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    I seem to be posting this in a lot of threads but I hope it's applicable and people don't take this as me just showing off! (Well okay I kind of am... :) )

    [​IMG]

    I've got a TOM in another guitar and the Hipshot with graphtech saddles are AMAZING, completely blow the TOM away. Highly recommend it!
     
  12. purpledc

    purpledc Proud blacksheep

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    no the hipshot uses three screws under the saddles and the FT7 uses four screws at each corner of the bridge. You could do it but it would look weird. Best option would be to see if carvin would let you supply the bridge for assembly or build it without a bridge and add it yourself.
     
  13. zslane

    zslane Member

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    I don't like FT7 style bridges because adjusting action is a royal pain. You can't just raise the entire bridge to make overall string height adjustments. If you want to raise all the strings up 1.5mm, for instance, you have to raise every single saddle separately, which means you have to be careful to maintain radius curvature as you do so. If your neck is built correctly, you shouldn't have to make per-string height adjustments for action; the saddles should just match the radius curvature of the neck at the base. The saddles of a T-O-M bridge are already sized to match neck radius, relieving you from ever having to check or set that yourself.

    Intonation is just as easy on a T-O-M as on an FT7. One screw moves the saddle forwards or backwards in either case.

    As for ringing behind the bridge, that shouldn't happen if the saddle notches are filed correctly. String vibration terminates at the saddle; if it doesn't something is wrong with your specific hardware, not the bridge design.
     
  14. Floppystrings

    Floppystrings No like the floppy

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    I like tune-o-matics more than any bridge by far.

    They just fit my hand, and my playing style. Pick attack for me is easier when the strings are raised above the body slightly, I can move more and play really hard and dig into the strings.

    I know I am unusual though. I am slowly modding an RG7621 to have a tune-o-matic, and strings through body like the Apex II. I got a little flack, three posts in a row of people saying they prefer the original bridge.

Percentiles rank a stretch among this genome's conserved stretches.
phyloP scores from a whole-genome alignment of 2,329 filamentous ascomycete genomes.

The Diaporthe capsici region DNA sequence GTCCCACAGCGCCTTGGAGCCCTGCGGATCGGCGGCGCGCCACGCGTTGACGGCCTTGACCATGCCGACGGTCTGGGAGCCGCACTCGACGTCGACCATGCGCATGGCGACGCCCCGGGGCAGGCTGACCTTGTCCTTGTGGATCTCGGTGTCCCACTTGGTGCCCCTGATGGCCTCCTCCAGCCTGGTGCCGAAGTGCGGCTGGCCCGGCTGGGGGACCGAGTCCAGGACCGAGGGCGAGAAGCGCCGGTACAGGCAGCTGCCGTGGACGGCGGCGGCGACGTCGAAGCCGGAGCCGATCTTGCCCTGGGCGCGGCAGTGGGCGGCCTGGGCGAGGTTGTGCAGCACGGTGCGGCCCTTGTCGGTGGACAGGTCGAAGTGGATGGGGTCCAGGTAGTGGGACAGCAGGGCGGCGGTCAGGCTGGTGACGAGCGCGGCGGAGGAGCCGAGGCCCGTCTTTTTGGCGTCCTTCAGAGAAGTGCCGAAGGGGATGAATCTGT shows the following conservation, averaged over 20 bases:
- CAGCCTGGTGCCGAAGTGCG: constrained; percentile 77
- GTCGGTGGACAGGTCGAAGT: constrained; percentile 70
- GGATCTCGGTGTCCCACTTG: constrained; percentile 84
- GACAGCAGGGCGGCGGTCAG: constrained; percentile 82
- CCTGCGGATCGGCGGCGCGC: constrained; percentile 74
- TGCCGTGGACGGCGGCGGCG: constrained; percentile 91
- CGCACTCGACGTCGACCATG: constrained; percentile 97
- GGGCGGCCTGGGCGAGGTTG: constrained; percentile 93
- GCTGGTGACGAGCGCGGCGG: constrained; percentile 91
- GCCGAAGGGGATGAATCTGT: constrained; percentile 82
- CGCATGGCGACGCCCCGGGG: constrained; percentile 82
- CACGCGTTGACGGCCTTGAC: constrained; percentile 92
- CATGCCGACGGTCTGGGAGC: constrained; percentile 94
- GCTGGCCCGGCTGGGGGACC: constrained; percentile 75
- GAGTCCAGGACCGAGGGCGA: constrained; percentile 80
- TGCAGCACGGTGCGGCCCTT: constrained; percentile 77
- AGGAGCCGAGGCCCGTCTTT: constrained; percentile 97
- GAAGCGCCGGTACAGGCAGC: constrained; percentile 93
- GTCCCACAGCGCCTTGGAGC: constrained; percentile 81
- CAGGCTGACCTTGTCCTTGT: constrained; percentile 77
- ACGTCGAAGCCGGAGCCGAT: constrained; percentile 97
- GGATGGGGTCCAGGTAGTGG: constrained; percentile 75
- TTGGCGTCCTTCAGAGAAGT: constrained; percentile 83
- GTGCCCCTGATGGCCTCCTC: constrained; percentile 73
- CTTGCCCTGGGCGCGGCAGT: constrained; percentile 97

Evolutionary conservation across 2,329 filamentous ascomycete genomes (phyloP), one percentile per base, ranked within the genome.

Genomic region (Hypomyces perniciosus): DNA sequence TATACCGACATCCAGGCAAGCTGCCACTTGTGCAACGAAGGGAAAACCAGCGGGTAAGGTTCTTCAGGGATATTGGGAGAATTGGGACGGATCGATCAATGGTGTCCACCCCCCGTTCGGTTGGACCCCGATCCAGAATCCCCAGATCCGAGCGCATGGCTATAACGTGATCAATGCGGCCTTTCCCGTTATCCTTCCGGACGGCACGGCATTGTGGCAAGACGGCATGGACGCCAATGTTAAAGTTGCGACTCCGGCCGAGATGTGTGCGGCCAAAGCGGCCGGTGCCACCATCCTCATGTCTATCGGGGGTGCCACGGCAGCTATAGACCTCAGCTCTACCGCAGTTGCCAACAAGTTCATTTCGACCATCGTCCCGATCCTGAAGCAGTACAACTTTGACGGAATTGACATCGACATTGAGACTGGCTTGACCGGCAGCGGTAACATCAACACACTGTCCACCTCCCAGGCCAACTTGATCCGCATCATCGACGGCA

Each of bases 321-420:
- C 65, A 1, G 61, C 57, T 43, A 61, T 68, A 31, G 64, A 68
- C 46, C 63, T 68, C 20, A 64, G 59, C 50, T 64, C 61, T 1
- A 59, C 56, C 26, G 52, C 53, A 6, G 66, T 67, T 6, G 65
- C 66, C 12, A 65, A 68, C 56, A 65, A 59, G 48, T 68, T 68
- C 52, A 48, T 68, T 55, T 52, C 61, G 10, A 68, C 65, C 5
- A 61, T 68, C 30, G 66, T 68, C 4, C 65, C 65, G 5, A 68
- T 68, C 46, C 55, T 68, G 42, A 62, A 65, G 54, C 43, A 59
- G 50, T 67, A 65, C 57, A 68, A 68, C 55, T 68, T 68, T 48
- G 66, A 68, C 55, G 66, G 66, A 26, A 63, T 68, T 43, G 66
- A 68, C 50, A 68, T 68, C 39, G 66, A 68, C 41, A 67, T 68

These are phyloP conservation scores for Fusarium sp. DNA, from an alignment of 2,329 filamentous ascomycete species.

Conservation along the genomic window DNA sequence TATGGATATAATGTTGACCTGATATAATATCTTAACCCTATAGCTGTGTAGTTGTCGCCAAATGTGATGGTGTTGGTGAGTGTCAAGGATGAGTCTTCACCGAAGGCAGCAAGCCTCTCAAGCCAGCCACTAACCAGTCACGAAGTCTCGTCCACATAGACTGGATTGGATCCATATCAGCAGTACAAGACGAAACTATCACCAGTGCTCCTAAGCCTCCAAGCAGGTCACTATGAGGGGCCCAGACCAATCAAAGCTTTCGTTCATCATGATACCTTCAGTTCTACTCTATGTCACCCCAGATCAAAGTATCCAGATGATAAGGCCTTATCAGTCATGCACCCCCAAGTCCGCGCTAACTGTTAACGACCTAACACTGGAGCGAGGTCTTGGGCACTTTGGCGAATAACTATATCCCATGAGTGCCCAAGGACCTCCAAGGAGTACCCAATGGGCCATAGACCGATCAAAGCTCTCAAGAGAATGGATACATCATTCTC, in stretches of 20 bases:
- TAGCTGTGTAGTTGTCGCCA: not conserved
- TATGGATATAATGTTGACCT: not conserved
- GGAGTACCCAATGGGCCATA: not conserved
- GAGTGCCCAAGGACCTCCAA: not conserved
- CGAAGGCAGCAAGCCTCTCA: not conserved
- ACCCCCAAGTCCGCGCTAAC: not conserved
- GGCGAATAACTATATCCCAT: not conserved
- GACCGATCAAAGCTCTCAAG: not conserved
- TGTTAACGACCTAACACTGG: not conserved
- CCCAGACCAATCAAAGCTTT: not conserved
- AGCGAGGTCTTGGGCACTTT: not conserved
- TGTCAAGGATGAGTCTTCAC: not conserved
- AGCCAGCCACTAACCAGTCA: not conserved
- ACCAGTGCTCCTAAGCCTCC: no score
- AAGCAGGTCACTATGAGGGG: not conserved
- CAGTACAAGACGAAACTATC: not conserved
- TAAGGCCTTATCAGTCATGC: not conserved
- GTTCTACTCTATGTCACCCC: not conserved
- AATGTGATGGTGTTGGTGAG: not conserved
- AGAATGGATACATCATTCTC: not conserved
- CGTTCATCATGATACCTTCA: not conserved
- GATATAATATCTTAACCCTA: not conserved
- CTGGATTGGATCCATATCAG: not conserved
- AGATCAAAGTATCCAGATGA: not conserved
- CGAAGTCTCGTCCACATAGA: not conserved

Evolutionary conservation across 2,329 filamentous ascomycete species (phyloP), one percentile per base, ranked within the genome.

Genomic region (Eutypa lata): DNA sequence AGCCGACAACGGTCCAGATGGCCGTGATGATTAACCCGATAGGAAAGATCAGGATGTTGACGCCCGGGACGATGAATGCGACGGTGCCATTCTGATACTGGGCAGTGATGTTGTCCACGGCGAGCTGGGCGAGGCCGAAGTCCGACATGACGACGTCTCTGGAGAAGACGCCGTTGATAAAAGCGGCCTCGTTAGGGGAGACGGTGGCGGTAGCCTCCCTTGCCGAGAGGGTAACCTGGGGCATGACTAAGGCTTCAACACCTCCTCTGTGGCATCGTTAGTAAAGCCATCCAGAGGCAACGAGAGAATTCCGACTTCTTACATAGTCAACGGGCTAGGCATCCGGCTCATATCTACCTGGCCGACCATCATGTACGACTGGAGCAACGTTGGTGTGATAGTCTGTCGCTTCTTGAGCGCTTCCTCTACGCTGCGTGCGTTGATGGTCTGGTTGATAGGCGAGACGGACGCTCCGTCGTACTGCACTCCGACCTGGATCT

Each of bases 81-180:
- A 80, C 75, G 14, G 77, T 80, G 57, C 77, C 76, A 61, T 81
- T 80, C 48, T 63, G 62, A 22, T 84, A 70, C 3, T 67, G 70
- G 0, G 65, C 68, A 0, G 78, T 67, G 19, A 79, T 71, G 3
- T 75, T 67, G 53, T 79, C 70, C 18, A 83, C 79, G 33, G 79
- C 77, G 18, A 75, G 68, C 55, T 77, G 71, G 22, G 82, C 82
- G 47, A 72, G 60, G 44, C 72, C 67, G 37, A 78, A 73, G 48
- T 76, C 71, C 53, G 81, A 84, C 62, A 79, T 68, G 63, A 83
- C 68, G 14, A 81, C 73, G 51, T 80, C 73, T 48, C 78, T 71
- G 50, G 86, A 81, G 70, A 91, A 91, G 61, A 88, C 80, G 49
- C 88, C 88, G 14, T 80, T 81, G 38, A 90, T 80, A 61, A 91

Maybe they didn't think about the fact that there has never been a Japanese RG with a tune-o-matic. Or maybe they just really hate that bridge style I have no idea.

    Anyway, I would obvious go for the tune-o-matic. Yeah you can't adjust the individual string height, and yes, sometimes the radius of the bridge is different than the fretboard, meaning low action is almost impossible, unless the neck has a 14" radius, like the standard tune-o-matic radius. I tend to have my action medium/high, to avoid low string buzz anyway, so it all works out for me.

    These are all things to consider.
     
  15. Camer138

    Camer138 SS.org Regular

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    Carvin 7's don't use hipshot bridges!
     
  16. Erazoender

    Erazoender Aliens

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    Herp Hipshot STYLE bridge :p
     
  17. purpledc

    purpledc Proud blacksheep

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    This only applies if you go with the standard radius from carvin. The FT7 will adapt to any radius that carvin offers. And actually the FT7 is easier to intonate because the screw to move the saddle on the ft7 is behind the bridge and no string over the screw like on the TOM. And no, im sorry your wrong. Vibration does not terminate at the bridge. If it did you wouldnt feel the vibrations in a guitars body or neck as it wouldnt transfer into the the body through the hardware if that were the case. Ive seen some of the most well thought out guitars from many different makers utilize foam and or tape behind the bridge to combat sympathy vibrations. Ive had this issue with every single TOM bridge ive owned. The issue is in the bridges design. The strings terminate on a very thin portion of the saddle. Its almost as if the string rides on a knife edge. Its simply not enough material to kill all the vibration of a very resonant guitar. This is why many companies like PRS preferred the wrap around. Some people the ringing doesnt bother them or they dont even notice it. But once you pick up on it it will annoy you like nails on a chalkboard. Same thing with can happen behind the nut on many many different guitars. The only ones ive found this not to be an issue are on nuts that are thicker, and guitars with string trees.
     
  18. oremus91

    oremus91 Melodeth-er

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    So many people talking about breaking strings.. I broke a string once on my first guitar and I haven't since. Do you people switch them like once a year?!